'An inquiry at the instance of a third party in possession is contemplated only after he is dispossessed in execution and applies under Rule 100 complaining of such dispossession.'

(p. 259)

'The conclusion reached by me that no inquiry is contemplated under Rules 35 and 36 or Rules 95 and 96 into the rights of a third party is strongly supported by a Division Bench ruling of the Calcutta High Court in the case of Kiron Soshi Dasi v. Official Assignee of Calcutta, AIR 1933 Cal 246 : ILR 60 Cal 8. In that case it was held that no investigation as to rights of a third party in possession is contemplated under Rules 95 and 96. In that connection, Rankin, C. J. with whom Costello, J., agreed observed as follows : x x x x'

(p. 260)

'Similar is the opinion of a FullBench of the Orissa High Court in thecase of Nityananda v. Bala Devi, AIR 1952 Orissa 120. In holding that a thirdparty objector cannot apply under Rule 95 or 96 for investigation of his objection, Jagannadhadas, C. J., who delivered the judgment of the Full Bench,said:

'The third-party-objector does not at all come into the picture at that stage and can have no right at the time to compel the decree-holder or the auction-purchaser to submit to an investigation, into the title or possession.'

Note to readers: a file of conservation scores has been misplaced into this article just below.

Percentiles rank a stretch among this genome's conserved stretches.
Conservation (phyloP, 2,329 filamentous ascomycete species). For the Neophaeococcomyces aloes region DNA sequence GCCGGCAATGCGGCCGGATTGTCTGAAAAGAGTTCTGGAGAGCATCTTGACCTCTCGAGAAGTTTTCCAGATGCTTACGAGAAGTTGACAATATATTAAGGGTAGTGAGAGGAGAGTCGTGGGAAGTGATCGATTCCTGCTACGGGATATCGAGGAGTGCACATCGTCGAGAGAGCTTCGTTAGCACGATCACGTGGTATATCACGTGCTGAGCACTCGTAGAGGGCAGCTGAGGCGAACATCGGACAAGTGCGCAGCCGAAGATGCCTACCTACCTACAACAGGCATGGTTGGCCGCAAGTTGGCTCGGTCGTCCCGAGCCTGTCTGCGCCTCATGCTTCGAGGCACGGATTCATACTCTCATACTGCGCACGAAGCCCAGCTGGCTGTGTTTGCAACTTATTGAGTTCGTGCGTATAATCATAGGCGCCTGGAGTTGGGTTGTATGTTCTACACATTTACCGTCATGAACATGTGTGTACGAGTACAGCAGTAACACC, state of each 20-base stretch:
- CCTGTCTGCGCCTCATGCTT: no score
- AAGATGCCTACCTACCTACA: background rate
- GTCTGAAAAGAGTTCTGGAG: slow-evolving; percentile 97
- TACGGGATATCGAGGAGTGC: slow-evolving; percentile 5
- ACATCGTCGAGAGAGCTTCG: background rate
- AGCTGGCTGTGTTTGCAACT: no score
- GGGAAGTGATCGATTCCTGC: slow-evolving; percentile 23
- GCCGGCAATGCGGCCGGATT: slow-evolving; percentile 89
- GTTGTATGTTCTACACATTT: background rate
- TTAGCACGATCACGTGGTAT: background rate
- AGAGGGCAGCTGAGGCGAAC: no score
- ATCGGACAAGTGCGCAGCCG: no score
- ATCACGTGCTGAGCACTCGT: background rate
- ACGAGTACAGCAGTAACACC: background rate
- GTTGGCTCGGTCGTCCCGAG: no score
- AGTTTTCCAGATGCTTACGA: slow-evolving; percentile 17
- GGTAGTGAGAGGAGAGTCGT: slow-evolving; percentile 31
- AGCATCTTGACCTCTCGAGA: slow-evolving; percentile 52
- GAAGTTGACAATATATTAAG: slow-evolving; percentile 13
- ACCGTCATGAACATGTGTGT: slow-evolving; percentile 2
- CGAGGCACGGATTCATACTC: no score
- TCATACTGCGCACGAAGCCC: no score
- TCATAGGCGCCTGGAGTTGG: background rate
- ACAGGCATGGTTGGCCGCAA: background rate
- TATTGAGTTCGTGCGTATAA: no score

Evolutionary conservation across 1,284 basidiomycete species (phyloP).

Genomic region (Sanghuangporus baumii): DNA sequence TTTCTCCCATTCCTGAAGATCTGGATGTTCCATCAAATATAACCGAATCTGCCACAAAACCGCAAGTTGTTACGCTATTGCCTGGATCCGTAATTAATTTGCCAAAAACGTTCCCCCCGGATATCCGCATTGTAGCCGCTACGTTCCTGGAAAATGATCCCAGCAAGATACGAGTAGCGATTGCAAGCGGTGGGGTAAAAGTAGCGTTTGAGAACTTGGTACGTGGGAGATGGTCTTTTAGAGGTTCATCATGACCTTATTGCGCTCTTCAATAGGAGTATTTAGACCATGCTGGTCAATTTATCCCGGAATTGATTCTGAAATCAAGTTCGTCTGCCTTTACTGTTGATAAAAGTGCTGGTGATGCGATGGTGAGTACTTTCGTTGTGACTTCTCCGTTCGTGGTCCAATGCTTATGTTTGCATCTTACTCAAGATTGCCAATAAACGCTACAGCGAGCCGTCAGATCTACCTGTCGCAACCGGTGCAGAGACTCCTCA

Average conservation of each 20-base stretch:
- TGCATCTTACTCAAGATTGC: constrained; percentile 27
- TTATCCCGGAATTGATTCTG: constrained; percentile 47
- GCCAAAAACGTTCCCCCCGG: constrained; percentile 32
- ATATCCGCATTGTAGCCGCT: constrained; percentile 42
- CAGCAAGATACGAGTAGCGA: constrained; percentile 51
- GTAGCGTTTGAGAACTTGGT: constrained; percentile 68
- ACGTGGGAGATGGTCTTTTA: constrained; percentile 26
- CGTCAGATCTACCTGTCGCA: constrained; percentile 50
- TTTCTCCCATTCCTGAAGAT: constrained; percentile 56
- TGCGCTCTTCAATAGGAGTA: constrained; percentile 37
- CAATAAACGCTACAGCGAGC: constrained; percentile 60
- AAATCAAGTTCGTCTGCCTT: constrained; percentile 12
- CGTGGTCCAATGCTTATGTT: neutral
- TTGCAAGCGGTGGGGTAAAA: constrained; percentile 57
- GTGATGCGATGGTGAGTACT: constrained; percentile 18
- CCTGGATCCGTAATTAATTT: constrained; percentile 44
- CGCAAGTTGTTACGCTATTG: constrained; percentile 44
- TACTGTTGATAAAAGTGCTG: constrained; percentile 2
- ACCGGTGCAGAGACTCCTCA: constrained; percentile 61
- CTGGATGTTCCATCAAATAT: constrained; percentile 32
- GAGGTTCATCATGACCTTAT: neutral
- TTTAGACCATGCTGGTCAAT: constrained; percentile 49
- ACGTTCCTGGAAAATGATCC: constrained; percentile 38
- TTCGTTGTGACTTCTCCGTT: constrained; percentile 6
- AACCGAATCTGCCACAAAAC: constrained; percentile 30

(page 122)

On a parity of reasoning the observations made in the Calcutta and Orissa cases mentioned above also apply to the construction of Rules 35 and 36.'

(page 261)

13. We have quoted extensively from the decision in Ramgulam's case (1972 MPLJ 254) because that deals with the various aspects of this point and refers to the earlier decisions not only of this Court but also Full Bench decisions of other High Courts supporting that view. The basic assumption made by the Division Bench in Bhagwat Narayan's case that an enquiry is contemplated at the stage of Order 21, Rule 35, C.P.C. at the instance of a third party without which the Executing Court has no jurisdiction to proceed with the execution is, therefore, untenable for the reasons given in Ramgulam's case with which we are in full agreement. The option available to the decree-holder to apply for a fresh warrant of possession was also overlooked. That being the main reason for taking the view reached by the Division Bench in Bhagwat Narayan's case (AIR, 1974 Madh Pra 26), the foundation for that view does not appear to exist. We shall now consider the other reasons given only in the opinion of Shiv Dayal, J. (as he then was).